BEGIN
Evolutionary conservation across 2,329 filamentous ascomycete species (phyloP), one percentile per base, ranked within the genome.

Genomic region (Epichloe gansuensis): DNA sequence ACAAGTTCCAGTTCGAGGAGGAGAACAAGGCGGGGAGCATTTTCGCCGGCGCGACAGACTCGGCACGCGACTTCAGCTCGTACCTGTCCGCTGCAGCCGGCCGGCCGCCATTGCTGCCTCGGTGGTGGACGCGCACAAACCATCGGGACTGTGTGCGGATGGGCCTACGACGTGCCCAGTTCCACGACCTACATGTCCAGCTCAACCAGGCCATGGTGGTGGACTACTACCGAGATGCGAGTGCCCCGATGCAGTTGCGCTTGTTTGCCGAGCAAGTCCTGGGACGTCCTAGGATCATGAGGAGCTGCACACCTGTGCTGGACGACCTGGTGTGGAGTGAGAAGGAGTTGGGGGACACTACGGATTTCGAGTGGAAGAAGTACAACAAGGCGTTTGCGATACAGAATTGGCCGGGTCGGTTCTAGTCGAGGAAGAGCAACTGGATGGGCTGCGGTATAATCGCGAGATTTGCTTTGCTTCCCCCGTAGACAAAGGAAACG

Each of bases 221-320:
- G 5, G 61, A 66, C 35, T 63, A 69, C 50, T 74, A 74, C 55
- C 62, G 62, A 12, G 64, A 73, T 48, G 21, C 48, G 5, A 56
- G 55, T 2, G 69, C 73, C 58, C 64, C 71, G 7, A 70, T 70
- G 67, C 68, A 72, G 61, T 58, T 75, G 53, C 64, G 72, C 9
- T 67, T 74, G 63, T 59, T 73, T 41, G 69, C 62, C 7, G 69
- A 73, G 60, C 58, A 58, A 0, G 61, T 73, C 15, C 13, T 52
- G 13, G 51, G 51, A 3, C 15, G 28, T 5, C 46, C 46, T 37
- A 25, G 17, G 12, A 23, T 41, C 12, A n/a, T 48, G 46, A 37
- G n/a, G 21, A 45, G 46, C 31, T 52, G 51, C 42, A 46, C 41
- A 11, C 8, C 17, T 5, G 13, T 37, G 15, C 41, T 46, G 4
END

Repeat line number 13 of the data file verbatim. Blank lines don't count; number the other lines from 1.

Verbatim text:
- A 11, C 8, C 17, T 5, G 13, T 37, G 15, C 41, T 46, G 4